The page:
Ever wonder the steps that we have to take to actually, physically print your design onto garments? Well buckle up, because here is a step by step guide to our process!
(Here is a journey through our printing of a t-shirt for our friends over at ACME Feed and Seed, in downtown Nashville! Go check them out!)
Step 1: Mockups and quoting
Before we even get started creating the screens, we will be able to digitally show you how your design will look printed onto the shirt that you pick out. We take our time with mockups. These show you the approximate sizing and placement of your print. We digitally represent specific ink and shirt colors as accurately as possible. We also take this time to outline the pricing on a per-order basis, to make sure that you know exactly how much a project will cost before we start on it. Once we lock down the design and pricing, we move on to creating the screens!
Step 2 : Burning Screens
Each color in your design gets its own screen. Screens are coated with photosensitive liquid, called emulsion liquid, and set to dry in our darkroom. We digitally separate your design into color separations, and turn each color in your design into it’s own completely black image. These images are then inkjet-printed onto clear film. Each of these black images are placed in front of the coated screens, and exposed to UV light. Whatever emulsion liquid was exposed to the light hardens.
Whatever emulsion liquid was blocked by the fully black image does not harden, getting “burned” into the screen. This gets blasted out by a power washer, which leaves the shape of each color separation as a stencil in its place. There are different judgement calls that the screen tech will make. How high or low should the mesh count for the screen be? Lower mesh screens allow more ink to go through, for big, thick, fully opaque prints. Higher mesh screens allow for more detailed images. Where on the screen the image should be burned? That depends on the specific setup (sleeve prints, inside tag prints, or standard chest prints all vary).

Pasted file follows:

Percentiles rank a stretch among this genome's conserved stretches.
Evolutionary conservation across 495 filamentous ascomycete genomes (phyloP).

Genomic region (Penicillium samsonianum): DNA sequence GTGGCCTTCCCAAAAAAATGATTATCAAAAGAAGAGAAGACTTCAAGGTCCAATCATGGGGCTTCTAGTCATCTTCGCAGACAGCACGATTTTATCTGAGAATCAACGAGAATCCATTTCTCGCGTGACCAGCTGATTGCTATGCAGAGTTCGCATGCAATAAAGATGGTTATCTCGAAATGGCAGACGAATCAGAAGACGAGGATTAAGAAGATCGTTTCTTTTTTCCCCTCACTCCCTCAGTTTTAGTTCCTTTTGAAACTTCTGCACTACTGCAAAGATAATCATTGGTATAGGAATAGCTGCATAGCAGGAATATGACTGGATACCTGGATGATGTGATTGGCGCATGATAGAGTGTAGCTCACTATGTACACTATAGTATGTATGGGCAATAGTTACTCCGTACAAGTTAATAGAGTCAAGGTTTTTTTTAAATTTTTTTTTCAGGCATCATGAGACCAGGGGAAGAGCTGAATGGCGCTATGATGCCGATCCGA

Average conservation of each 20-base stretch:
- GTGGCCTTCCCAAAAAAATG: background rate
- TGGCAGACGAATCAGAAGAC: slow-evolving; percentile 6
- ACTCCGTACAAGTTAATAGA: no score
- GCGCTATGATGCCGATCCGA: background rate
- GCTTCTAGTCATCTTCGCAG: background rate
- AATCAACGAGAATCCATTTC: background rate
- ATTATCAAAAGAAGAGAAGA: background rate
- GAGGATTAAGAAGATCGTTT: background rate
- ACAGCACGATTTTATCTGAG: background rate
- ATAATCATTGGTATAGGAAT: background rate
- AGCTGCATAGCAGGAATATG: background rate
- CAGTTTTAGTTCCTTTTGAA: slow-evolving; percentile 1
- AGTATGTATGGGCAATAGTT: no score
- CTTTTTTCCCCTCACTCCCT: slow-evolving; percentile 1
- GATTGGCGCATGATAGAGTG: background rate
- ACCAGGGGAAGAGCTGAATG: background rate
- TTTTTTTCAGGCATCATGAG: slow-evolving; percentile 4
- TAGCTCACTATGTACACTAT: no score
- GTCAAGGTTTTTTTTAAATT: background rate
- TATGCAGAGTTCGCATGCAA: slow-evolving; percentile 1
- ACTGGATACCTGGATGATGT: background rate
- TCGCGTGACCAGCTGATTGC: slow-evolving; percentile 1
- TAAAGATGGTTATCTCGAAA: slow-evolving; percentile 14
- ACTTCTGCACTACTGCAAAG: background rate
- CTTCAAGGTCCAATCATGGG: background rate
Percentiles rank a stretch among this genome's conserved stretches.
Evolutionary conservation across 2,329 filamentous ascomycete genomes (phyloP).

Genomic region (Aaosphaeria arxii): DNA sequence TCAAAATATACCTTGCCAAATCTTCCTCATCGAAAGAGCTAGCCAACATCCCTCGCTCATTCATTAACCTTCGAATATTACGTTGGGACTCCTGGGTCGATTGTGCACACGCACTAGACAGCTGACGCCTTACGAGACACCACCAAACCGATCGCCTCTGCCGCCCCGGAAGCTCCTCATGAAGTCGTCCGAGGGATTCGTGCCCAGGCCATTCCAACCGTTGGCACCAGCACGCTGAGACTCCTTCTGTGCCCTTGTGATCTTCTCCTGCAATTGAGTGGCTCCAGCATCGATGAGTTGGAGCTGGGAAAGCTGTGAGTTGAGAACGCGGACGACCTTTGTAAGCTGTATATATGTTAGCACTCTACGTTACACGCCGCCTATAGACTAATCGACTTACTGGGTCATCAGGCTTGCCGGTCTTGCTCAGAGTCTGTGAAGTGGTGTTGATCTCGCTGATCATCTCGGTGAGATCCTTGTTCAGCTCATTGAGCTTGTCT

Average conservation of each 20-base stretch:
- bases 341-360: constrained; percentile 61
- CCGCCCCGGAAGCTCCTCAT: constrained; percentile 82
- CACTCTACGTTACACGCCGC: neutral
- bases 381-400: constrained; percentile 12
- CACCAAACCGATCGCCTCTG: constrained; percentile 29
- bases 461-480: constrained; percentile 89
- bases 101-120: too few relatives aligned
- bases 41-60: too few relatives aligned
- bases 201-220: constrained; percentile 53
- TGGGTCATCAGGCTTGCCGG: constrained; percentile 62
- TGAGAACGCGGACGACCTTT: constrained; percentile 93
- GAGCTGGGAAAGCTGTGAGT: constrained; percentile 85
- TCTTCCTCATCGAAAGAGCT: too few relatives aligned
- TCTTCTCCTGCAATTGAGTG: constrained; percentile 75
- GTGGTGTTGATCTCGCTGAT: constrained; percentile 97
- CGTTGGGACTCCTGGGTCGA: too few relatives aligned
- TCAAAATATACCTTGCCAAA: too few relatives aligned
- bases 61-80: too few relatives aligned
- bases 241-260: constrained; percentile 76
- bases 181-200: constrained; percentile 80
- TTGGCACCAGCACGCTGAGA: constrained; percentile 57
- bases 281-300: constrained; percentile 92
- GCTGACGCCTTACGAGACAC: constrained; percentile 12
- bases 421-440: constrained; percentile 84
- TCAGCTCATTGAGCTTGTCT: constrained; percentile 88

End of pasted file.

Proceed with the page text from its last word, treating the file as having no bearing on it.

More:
Step 3 : Registering and Printing
Once we have every color that we need burned onto screens, we register the image on press. This is a fancy word for “lining it all up to form the final print image.” We use rubber squeegees to pull the ink through the stencils onto the shirt fabric. The ink is printed onto the shirts in the right order to make up your design! We currently have the capability of printing up to 6 colors per design.
Each printer must to choose the appropriate squeegee durometer to achieve maximum print coverage. Too soft, and the ink might squish over certain details. Too hard, and the coverage might be more difficult to maintain. This, combined with physical pressure (blood, sweat and tears) during printing, is how we can get nice crisp lines printed onto your shirts! After each screen color is printed, the shirt is dried on press with a heat flash while the shirt remains on press. This way another color can go down on top of the image without the wet ink coming off onto the back of the other screens.
Step 4 : Curing
After all colors in the design are printed and dried, the shirts are taken off press and sent through the conveyor belt oven. This is set at the appropriate temperature to chemically activate the inks so that they forever bond to the shirt fibers. This is called “curing,” and is what makes it so that you can wash your shirts without the water-based print coming off! We use a laser thermometer gun to make sure the inks are getting up to the correct temperature to cure. Pretty neat if you ask me!
Step 5: Breaking down screens
Now, while the shirts are all done and ready to be packed out, the fun doesn’t stop! Each screen and squeegee that was used has to be power washed again, to get all the ink off. Because we use water based inks exclusively, this process is nontoxic and quite easy. After being washed, the used screens get dipped into a vat of (for lack of a better term) acid. We use the most environmentally-friendly option available on the market for this process. The leftover, hardened emulsion liquid breaks down and disintegrates. The screens are then power washed a third and final time, which knocks all of the emulsion away down the drain. The blank silkscreen is left, ready to be coated and burned again and again!
And that’s it! You made it through the process! We’ve dialed it in over the years to operate as efficiently and effectively as possible. We repeat this process for every setup, which hopefully explains why we have the minimums that we do. We hope it also explains why we unfortunately can’t offer printed one-off samples.